7 plants that keep mice and rats from invading your home

mouse entering home through hole in the wall next to Daffodils
(Image credit: Shutterstock)

It’s always a worry when you have mice in your home, or spot a rat in the backyard, and it’s so important to tackle pest problems as soon as possible. 

Learning how to get rid of mice or how to get rid of rats can be a challenging, frustrating and often, expensive task. But, there is a more simple, hassle-free solution to your pest control woes: plants!

Surprisingly, there are specific plants that keep rats and mice from invading your home. Known for their fragrant properties, these favorite plants and herbs will actually be offensive to rodents, since they have a very strong sense of smell, much stronger than what humans have. What’s more, these natural repellents are non-toxic, inexpensive and safe to use (unlike some traps), which is ideal for using around children or pets.

Bear in mind rodents are not only a nuisance, causing damage to your property and garden, but they carry a host of diseases that can put your family's health at risk. That’s why it’s so important to pest-proof your home and backyard.

So, if you’re looking for alternative, natural repellents, try one of these 9 plants that will keep rats and mice from invading your home.

Find out what are the 7 things that attract rats and mice to your home. And these are the 7 telltale signs you have mice in your home.

1.Garlic and onions

(Image: © Shutterstock)

We all have garlic and onions in our homes, and such smells are repulsive to mice and rats. In particular, garlic has a number of sulphur compounds that emit a pungent scent which rats hate. Similarly, a cut, raw onion emits a powerful smell that can irritate the eyes of mice and rats, sending them far away. And if ingested, this can cause instant anaemic symptoms in rats, depriving their cells of oxygen. In any case, place a few onion slices around the home to keep them at bay.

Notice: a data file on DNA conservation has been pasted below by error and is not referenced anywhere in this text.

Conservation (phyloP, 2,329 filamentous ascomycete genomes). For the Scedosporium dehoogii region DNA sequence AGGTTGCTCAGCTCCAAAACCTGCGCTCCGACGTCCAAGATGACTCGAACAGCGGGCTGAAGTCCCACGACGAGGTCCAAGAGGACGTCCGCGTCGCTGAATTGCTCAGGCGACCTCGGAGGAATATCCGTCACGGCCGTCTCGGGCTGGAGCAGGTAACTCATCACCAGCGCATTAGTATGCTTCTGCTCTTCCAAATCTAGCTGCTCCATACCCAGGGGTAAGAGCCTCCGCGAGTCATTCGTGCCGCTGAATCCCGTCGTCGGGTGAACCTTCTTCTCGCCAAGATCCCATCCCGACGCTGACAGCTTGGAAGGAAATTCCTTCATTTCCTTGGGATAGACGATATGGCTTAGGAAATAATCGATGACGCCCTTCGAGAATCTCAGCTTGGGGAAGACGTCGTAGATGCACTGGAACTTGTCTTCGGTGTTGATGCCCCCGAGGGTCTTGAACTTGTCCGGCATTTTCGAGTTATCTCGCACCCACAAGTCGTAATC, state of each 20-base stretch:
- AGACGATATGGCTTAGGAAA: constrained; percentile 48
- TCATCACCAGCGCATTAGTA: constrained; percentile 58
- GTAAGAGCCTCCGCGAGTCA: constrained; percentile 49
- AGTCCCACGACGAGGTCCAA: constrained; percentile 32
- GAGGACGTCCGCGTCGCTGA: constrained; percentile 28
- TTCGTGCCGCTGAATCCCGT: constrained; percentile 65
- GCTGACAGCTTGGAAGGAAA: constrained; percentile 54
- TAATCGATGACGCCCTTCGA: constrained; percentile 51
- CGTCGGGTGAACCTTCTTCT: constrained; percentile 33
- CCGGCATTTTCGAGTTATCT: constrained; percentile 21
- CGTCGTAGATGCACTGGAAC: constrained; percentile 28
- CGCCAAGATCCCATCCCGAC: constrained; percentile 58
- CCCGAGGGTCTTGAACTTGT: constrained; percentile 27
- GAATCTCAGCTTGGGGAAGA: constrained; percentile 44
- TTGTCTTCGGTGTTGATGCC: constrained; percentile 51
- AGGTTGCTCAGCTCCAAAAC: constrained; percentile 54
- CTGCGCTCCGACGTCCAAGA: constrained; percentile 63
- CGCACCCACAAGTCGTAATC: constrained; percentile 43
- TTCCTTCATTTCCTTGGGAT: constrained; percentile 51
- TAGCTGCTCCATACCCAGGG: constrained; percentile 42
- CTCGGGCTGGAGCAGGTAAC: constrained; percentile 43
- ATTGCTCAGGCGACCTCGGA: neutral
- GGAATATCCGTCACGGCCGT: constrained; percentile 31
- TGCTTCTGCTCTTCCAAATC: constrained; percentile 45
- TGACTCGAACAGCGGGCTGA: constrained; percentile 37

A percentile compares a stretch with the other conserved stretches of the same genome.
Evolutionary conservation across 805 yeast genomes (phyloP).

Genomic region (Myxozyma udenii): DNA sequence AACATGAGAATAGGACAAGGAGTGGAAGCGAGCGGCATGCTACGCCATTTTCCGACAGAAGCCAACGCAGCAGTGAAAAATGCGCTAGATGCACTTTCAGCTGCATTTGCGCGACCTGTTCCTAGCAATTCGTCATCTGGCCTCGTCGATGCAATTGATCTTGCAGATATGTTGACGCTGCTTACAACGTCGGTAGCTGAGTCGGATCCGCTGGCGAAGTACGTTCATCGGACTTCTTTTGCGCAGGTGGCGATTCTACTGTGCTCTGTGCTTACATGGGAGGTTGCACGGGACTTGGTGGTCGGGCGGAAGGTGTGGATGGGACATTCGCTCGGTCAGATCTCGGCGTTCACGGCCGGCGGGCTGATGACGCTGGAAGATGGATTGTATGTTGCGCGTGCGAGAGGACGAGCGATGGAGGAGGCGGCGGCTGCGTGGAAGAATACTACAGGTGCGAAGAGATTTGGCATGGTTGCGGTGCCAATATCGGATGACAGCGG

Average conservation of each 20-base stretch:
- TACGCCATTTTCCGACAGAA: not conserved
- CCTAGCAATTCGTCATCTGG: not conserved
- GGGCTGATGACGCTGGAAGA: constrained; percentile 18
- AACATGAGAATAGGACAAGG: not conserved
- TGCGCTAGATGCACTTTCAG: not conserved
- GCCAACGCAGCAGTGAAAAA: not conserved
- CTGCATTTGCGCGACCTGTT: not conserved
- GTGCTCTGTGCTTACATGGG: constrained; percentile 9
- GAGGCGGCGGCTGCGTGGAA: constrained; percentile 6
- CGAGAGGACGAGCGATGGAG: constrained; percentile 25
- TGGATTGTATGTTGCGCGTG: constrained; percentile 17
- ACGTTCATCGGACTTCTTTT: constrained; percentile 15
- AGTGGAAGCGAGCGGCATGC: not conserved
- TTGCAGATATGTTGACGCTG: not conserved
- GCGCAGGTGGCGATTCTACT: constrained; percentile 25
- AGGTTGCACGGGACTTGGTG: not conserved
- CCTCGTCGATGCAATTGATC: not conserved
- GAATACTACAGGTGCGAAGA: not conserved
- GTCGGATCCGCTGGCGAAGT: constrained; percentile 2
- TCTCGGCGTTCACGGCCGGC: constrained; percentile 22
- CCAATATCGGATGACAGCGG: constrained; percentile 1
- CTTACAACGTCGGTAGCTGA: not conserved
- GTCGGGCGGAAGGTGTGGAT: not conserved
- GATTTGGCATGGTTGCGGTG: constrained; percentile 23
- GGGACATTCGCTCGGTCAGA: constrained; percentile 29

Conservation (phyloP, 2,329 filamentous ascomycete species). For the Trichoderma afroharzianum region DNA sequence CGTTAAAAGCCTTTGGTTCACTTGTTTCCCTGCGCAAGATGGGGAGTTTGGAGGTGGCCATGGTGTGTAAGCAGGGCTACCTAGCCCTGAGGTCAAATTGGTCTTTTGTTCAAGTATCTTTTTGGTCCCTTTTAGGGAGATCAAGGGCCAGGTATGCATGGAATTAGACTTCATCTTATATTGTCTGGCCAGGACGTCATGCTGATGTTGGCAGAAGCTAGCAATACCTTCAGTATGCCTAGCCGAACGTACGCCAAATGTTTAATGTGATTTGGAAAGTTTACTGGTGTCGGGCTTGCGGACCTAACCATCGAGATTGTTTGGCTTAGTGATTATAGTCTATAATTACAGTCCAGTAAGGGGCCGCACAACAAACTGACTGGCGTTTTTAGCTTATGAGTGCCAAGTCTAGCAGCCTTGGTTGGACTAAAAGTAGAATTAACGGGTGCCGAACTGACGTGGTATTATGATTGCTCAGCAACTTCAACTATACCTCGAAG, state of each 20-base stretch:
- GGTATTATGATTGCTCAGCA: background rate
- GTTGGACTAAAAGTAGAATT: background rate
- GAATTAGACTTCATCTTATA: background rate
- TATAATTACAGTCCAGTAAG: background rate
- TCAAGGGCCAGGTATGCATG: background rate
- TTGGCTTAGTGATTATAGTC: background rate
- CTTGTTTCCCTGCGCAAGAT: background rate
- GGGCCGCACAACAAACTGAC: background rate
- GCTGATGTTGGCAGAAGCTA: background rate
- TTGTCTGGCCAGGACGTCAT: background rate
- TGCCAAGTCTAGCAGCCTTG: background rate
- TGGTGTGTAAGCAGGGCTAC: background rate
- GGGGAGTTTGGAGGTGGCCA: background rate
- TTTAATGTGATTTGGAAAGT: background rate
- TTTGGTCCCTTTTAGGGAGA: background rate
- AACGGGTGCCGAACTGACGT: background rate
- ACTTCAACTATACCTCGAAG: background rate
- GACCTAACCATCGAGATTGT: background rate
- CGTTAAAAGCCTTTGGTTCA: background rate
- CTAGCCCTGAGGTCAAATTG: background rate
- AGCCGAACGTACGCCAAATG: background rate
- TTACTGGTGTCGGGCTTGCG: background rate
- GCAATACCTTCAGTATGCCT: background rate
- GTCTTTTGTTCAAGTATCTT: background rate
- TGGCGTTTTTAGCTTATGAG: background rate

In addition, you can learn how to grow garlic from cloves in your backyard or in pots. If you don’t have a backyard or the time to grow however, you can make an easy garlic repellent. Simply take four or five cloves to make a puree, and add that to a pint of water in a spray bottle. Then, spray your solution around any areas where mice/rats are commonly spotted, or potential entryways. It might make your home smell of garlic, but it’s a small price to pay for preventing pests!

2.Lavender

(Image: © Shutterstock)

This pretty, purple plant is known for its fresh scent that fills the air. But while the lingering scent is pleasant for our homes, it’s also repulsive to mice and rats. For that reason, try growing lavender in your backyard, or you could sprinkle a few stalks around the base of existing plants.

Alternatively, you could fill little sachets with dried lavender, and place them in the spots/crevices where rodents are likely to invade your home. Or you can opt for spraying lavender essential oils around the home. The powerful, aromatic smell should keep mice and rats at bay.